Reformed Theology What the extent of the Atonement question IS NOT (Excerpt from Charles Hodge. Very helpful, IMO, for understanding "Limited Atonement"):  Calvinism

What the extent of the Atonement question IS NOT (Excerpt from Charles Hodge. Very helpful, IMO, for understanding “Limited Atonement”):

Reformed Theology What the extent of the Atonement question IS NOT (Excerpt from Charles Hodge. Very helpful, IMO, for understanding "Limited Atonement"):  Calvinism
What the extent of the Atonement question IS NOT (Excerpt from Charles Hodge. Very helpful, IMO, for understanding “Limited Atonement”):

The question, therefore, does not, in the first place, concern the nature of Christ’s work. It is true, if it be denied that his work was a satisfaction for sin, and affirmed that it was merely didactic; that his life, sufferings, and death were designed to reveal and confirm truth; then it would follow of course that it had no reference to one class of men more than to another, or to men more than to angels. Truth is designed for the illumination of all the minds to which it is presented. But admitting the work of Christ to have been a true satisfaction for sin, its design may still be an open question. Accordingly, Lutherans and Reformed, although they agree entirely as to the nature of the atonement, differ as to its design. The former maintain that it had an equal reference to all mankind, the latter that it had special reference to the elect.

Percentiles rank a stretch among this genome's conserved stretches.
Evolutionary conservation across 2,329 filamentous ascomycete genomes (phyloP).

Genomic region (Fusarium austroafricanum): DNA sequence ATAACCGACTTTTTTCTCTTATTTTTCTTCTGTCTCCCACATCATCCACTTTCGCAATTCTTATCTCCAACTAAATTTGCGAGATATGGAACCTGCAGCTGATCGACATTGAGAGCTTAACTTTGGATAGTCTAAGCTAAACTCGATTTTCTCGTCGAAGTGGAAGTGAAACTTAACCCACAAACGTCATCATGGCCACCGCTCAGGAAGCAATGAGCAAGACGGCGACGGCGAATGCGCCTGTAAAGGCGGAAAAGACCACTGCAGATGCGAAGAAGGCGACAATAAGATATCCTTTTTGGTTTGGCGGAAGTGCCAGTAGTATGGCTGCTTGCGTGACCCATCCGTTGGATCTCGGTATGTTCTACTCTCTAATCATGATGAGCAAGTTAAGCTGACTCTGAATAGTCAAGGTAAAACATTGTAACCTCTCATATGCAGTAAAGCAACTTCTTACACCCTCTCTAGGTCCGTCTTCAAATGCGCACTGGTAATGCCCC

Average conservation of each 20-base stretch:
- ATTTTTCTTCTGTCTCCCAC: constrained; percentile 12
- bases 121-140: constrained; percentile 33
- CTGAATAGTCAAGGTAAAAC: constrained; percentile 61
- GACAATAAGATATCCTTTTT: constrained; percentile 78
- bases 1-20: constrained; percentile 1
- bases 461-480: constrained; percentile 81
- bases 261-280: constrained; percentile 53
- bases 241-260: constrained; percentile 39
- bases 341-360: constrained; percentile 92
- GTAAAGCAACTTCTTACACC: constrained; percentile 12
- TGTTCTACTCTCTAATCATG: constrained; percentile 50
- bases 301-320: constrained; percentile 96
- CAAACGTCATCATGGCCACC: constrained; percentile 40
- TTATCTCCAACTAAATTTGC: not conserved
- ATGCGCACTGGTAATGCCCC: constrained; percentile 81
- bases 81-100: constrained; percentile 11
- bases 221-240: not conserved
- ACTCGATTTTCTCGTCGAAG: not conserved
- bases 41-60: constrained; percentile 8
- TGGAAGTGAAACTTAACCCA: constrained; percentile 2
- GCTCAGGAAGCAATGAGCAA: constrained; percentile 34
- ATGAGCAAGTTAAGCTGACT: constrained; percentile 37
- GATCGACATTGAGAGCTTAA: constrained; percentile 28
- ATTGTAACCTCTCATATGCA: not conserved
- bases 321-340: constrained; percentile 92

In the second place, the question does not concern the value of Christ’s satisfaction. That Augustinians admit to be infinite. Its value depends on the dignity of the sacrifice; and as no limit can be placed to the dignity of the Eternal Son of God who offered Himself for our sins, so no limit can be assigned to the meritorious value of his work. It is a gross misrepresentation of the Augustinian doctrine to say that it teaches that Christ suffered so much for so many; that He would have suffered more had more been included in the purpose of salvation. This is not the doctrine of any Church on earth, and never has been. What was sufficient for one was sufficient for all. Nothing less than the light and heat of the sun is sufficient for any one plant or animal. But what is absolutely necessary for each is abundantly sufficient for the infinite number and variety of plants and animals which fill the earth. All that Christ did and suffered would have been necessary had only one human soul been the object of redemption; and nothing different and nothing more would have been required had every child of Adam been saved through his blood.

In the third place, the question does not concern the suitableness of the atonement. What was suitable for one was suitable for all. The righteousness of Christ, the merit of his obedience and death, is needed for justification by each individual of our race, and therefore is needed by all. It is no more appropriate to one man than to another. Christ fulfilled the conditions of the covenant under which all men were placed. He rendered the obedience required of all, and suffered the penalty which all had incurred; and therefore his work is equally suited to all.

In the fourth place, the question does not concern the actual application of the redemption purchased by Christ. The parties to this controversy are agreed that some only, and not all of mankind are to be actually saved.

Charles Hodge, Systematic Theology, Part 3, Ch. 8.1

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Submitted by BSMason